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Impact of Gulf Shores creating new school system

The target date for a Gulf Shores city school system is set and officials plan to make the transition by Fall of 2018.

A Gulf Shores city school system is on the fast track but many questions remain regarding what happens next.

The target date for a Gulf Shores city school system is set and officials plan to make the transition by Fall of 2018.

But many folks are wondering what that means for children who live in areas outside city limits, like Fort Morgan, Orange beach, and Ono Island.

Orange Beach Mayor Tony Kennon said it's something that is weighing heavily on the minds of children and parents in his city.

"I fully expect them to keep our kids until a time when it makes sense for us to keep them here. I can't imagine them not doing that. That's what we would do for them," said Kennon.

Kennon said it would make sense to wait until 2019, when Orange Beach gets its own combined middle school and high school building.

According to Gulf Shores city officials, it all depends on a separation agreement between the municipality's School Board, which expected to be formed in November, and the Baldwin County School System.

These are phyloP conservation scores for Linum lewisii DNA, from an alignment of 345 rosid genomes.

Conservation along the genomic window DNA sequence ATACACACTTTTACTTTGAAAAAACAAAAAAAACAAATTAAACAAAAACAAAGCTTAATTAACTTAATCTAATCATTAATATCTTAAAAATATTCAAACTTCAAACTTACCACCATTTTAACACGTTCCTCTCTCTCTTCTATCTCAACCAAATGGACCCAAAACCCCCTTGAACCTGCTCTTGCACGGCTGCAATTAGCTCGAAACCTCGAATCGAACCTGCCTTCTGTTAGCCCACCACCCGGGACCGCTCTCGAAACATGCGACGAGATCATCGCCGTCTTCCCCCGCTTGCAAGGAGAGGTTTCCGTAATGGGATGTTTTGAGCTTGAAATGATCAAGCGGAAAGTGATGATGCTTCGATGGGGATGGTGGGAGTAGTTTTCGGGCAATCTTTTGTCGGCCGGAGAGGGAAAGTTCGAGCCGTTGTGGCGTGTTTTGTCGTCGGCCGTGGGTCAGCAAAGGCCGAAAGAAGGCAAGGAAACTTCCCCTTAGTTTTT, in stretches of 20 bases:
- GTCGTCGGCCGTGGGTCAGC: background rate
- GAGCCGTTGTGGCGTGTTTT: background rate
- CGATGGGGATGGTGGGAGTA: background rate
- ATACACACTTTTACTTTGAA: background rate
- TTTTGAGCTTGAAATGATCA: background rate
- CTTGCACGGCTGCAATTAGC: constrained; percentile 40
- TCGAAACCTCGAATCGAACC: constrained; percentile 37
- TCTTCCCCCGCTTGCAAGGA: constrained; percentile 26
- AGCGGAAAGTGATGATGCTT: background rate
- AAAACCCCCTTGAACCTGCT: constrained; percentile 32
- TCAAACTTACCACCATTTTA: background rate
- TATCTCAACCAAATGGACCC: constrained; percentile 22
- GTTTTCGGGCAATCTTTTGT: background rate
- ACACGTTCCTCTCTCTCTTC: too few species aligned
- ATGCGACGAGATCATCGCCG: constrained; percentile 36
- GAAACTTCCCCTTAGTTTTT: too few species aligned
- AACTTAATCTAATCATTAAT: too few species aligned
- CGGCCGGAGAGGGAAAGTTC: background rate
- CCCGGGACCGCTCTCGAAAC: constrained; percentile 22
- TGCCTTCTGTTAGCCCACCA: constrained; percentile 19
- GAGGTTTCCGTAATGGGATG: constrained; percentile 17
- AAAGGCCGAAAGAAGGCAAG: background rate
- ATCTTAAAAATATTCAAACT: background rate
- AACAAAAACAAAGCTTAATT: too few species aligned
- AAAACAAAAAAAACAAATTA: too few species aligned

Blake Phelps, Economic Development director for the city of Gulf Shores, said he believes the decision will boil down to what the two sides and the state department of education agree is best.

"From the city's perspective, we want to do what's the least disruptive option possible and whatever is in the best interest of the kids. We've studied previous cities that have gone through this transition and typically, that's how its done," Phelps said.

As for the Baldwin County owned public schools currently in use, Phelps said the city would take over the buildings as well as any debts associated in accordance with state law.

Gulf Shores' decision could be financially beneficial for the county as well.

According to the Baldwin County Board of Education, the county school system may now pay less to the state for funding per student.

Angie Swiger, Baldwin County Board Representative for Gulf Shores, Orange Beach and Elberta, said that's based on high property values in Gulf Shores which lowered the equity number and amount of funding matched by the state.

"It is uncharted territory. There are a lot of situations where one thing has to happen before another. So we'll just move along together," said Swiger.

Gulf Shores city officials plan to reveal the criteria and application forms for the city school board at next Monday's city council meeting.

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